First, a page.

Book & Travel with Confidence. Read our Covid Promise

Visiting David Gareja Cave Complex in Georgia

27th June 2017

The Land of Myths and Mountains tour began with a two night stay in Georgia’s capital, Tbilisi. The highlight of the trip for me would have to be the third day of the trip, when we travelled south east towards Telavi, with an exciting itinerary planned, including a visit to the David Gareja Cave Complex.

Georgia Group Tour

During the minibus journey our jaws all dropped as we passed the most stunning fields of wildflowers with a backdrop of Georgian mountains. Dario, our tour leader, could quite clearly see we were desperate to get out and enjoy the scenery so we made a ‘quick’ stop at the side of the road. This turned into a rather longer than expected ‘frolic’ amongst the vetches, sainfoin, ajuga, meadow clary, melilot, dianthus, plantain and bird’s foot trefoil – to name a few of the sea of wildflowers. We could have spent hours there! The artist in our group collected and pressed flowers for the remainder of the minibus ride so that she could continue to enjoy the meadow en route.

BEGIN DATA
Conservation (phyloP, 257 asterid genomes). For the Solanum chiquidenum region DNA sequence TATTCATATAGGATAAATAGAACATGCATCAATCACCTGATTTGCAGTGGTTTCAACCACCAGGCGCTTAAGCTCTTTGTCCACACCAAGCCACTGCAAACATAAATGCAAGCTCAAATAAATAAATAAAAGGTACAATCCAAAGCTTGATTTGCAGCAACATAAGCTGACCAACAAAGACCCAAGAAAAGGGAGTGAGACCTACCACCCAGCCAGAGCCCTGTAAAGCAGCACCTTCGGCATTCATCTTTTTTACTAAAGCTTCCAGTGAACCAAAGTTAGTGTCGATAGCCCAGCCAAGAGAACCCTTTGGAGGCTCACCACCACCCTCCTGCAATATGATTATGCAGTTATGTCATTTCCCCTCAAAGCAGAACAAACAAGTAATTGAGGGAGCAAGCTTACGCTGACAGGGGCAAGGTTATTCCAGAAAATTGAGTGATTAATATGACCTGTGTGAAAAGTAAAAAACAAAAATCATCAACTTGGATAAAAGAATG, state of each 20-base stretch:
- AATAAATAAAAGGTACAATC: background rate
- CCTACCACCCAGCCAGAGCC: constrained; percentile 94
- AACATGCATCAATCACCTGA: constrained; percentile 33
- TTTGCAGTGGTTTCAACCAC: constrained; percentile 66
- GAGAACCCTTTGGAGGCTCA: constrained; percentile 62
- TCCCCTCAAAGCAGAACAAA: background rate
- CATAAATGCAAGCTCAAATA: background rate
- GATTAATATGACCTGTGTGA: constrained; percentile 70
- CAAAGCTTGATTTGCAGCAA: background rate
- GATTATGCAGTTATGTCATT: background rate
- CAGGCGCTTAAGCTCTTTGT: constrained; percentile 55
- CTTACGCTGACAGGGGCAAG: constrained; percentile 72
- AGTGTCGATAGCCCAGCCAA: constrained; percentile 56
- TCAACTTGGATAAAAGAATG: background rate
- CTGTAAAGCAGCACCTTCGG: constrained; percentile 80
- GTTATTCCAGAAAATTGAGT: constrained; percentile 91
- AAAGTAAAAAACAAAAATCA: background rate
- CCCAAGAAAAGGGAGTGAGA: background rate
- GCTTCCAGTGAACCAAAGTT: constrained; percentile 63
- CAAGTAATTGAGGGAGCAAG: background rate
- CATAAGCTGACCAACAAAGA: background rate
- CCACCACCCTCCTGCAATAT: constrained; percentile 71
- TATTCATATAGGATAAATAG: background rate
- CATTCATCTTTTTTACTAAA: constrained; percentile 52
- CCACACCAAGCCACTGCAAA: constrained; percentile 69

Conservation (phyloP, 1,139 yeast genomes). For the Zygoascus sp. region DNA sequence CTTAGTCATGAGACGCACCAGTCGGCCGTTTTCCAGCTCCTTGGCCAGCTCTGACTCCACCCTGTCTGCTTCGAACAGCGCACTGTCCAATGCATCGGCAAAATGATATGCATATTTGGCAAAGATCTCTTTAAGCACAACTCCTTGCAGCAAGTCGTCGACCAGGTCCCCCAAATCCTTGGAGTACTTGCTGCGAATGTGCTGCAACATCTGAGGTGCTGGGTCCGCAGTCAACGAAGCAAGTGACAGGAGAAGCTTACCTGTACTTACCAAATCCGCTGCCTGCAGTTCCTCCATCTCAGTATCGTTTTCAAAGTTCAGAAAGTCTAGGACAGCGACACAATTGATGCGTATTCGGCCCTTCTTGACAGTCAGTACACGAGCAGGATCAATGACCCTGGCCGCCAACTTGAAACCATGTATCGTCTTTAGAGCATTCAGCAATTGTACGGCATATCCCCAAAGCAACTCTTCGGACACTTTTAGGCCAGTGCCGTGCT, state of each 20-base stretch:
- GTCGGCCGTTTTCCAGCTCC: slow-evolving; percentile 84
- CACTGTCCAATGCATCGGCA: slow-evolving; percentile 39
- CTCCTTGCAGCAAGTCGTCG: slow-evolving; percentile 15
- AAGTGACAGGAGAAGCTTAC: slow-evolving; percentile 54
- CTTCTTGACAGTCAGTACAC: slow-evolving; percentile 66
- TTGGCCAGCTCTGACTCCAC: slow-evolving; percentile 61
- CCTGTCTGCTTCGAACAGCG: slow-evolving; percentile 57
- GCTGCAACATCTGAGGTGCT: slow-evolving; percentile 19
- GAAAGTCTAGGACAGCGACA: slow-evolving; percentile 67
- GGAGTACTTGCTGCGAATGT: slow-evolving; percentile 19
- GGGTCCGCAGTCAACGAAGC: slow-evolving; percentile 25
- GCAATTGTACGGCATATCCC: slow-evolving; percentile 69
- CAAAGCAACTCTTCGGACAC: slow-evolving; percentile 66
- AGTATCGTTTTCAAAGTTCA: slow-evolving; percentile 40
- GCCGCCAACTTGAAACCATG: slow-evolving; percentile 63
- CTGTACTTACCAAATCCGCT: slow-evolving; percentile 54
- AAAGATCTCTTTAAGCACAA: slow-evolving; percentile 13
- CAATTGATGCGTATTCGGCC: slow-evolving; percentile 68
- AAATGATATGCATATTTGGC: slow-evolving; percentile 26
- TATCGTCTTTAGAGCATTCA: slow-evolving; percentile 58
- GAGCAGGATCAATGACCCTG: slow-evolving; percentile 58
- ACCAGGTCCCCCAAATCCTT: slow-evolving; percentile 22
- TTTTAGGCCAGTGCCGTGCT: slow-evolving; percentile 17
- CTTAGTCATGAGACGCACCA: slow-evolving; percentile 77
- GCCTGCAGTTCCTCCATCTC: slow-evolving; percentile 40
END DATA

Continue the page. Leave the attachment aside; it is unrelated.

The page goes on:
David Gareja Cave Complex

David Gareja is a 6th century cave complex, located near the border of Azerbaijan. We all set off on foot on our challenging but rewarding climb up to Udabno Monastery, with dramatic views overlooking the semi-desert landscape into Azerbaijan. Unsure of the exact border and with the ‘long running border dispute’ in mind, we imagined that we had one leg in Georgia and one in Azerbaijan! The many caves along the way are decorated with fascinating frescoes and littered with Georgian graffiti, sparking a debate about the role of graffiti in the history of the caves. After our descent down the hill we visited the ancient site of Lavra Monastery which, after hundreds of years, is still inhabited by monks. The group enjoyed a well-deserved picnic lunch under an almond tree.

Our last excursion of the day was a fascinating visit to a 300 year old wine cellar, which included an initial demonstration of how Georgian bread is traditionally baked. The dough is made into a long thin shape and slapped on the wall of an oven where it is left to cook for 15 minutes. While our bread was baking we learnt about the production and storage of wine. We then had our very own tasting of red and white Kakhetian wine and the Georgian brandy ‘Chacha’ – and obviously sampled the freshly baked bread straight from the oven, along with the local cheese and tasted the traditional Georgian candle-shaped sweet delicacy combining grape juice, nuts and flour, known as ‘Churchkhela’ .

Exhausted, we arrived at Rusiko Guesthouse in Telavi where we enjoyed stunning panoramic views of the mountains from the balcony, fabulous food and the celebration of a member of the group’s birthday. What a day!

View our Georgia: Land of Myths & Mountains group tour

Ruby-Tiger Hawkins

Ruby-Tiger grew up on a farm in the Suffolk countryside. After studying at Durham University, she worked teaching Physical Education at a school in Lo…

Read More

Related Tours

More articles like this